Political observers, meanwhile, remain divided over Bakiev’s motives and the wider geopolitical implications.
Miroslav Niazov, a former secretary of Kyrgyzstan’s Security Council, believes Moscow must have played a part in shaping the decision to get rid of the Americans by offering financial aid as an inducement.
“National interests have simply been traded away and the country has lost face,” he told the Institute for War and Peace Reporting. Niazov believes the Manas base was an important cog in a regional security mechanism given that Afghanistan still presents a threat, both because it is unstable and because it exports large volumes of narcotics.
“The presence of the air base meant Kyrgyzstan was playing a role in ensuring global security,” he said. “Accordingly, this decision [to close the base] will have a negative impact on its reputation.”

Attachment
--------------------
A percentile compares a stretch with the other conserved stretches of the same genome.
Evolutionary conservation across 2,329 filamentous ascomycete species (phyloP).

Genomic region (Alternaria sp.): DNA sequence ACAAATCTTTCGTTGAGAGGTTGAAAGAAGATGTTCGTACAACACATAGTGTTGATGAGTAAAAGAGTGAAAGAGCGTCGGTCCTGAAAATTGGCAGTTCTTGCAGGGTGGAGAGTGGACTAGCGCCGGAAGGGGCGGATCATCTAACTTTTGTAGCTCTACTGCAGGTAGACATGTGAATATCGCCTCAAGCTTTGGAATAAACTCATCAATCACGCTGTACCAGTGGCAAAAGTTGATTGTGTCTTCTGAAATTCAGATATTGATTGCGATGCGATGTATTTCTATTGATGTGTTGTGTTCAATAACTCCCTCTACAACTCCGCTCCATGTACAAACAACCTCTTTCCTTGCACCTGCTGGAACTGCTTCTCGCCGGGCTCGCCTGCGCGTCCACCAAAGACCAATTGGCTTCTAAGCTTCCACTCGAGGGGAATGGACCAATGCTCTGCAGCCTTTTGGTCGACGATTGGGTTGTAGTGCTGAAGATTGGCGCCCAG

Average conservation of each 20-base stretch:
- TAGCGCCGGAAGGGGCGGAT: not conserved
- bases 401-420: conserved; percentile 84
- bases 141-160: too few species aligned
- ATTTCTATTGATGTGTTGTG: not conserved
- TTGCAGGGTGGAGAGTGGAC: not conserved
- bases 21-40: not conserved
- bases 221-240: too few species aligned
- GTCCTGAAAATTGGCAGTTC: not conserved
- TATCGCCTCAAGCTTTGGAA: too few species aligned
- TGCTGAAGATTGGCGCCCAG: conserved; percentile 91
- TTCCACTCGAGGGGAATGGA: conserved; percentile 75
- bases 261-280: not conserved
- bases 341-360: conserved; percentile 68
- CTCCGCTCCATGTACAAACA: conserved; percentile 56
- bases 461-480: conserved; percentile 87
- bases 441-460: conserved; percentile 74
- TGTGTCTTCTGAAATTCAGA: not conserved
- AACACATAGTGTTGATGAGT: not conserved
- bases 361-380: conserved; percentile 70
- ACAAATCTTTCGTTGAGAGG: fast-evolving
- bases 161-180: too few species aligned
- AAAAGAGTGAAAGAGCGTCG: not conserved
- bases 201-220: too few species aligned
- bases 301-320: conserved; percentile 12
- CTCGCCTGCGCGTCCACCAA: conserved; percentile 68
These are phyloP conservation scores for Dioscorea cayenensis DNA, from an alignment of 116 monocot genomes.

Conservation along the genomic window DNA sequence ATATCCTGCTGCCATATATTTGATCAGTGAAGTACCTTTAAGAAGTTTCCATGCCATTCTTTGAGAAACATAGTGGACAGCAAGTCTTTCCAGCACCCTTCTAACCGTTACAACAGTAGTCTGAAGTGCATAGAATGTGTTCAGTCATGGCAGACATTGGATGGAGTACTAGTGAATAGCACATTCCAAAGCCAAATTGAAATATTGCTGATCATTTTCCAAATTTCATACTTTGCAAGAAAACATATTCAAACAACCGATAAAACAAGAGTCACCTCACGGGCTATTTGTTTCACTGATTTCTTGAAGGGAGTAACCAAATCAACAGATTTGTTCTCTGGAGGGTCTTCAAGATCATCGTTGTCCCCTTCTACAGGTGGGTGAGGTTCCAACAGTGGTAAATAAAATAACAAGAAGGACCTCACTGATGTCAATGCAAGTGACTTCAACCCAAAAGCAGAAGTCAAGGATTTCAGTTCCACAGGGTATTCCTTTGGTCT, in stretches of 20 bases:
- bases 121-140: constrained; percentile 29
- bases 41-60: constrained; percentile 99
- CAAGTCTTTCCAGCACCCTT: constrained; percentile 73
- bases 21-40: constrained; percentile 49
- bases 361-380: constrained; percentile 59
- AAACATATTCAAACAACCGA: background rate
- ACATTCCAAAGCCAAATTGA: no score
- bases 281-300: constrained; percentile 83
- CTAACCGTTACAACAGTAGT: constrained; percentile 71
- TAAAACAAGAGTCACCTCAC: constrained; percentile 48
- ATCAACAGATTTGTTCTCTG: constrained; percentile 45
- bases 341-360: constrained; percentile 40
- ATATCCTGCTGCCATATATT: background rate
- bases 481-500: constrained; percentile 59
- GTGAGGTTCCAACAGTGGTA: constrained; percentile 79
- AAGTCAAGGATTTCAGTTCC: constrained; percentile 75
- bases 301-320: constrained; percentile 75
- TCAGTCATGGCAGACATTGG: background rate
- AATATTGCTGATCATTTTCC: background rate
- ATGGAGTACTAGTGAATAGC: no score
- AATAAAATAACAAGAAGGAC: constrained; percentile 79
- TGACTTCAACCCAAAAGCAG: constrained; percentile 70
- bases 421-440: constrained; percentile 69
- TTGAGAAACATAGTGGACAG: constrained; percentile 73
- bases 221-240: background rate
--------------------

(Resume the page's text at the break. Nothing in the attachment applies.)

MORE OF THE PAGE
Arkady Dubnov, the Moscow-based journalist and Central Asia expert who first reported the imminent closure of the base last month, said there was a clear link between Bakiev’s announcement and the need for economic assistance.
“Moscow wanted to hear this kind of statement,” he said. “The fact that it came out in Moscow raises Russia’s geopolitical profile. Kyrgyzstan has made its choice in return for money.”
By contrast, Alexander Knyazev, a political analyst based in Bishkek, insists no pressure was exerted by Moscow, and there was no horse-trading over financial assistance.
Even though the end of the US presence has now been proclaimed at such a high level that it appears irreversible, analysts in Bishkek are asking themselves just how quickly it is likely to happen.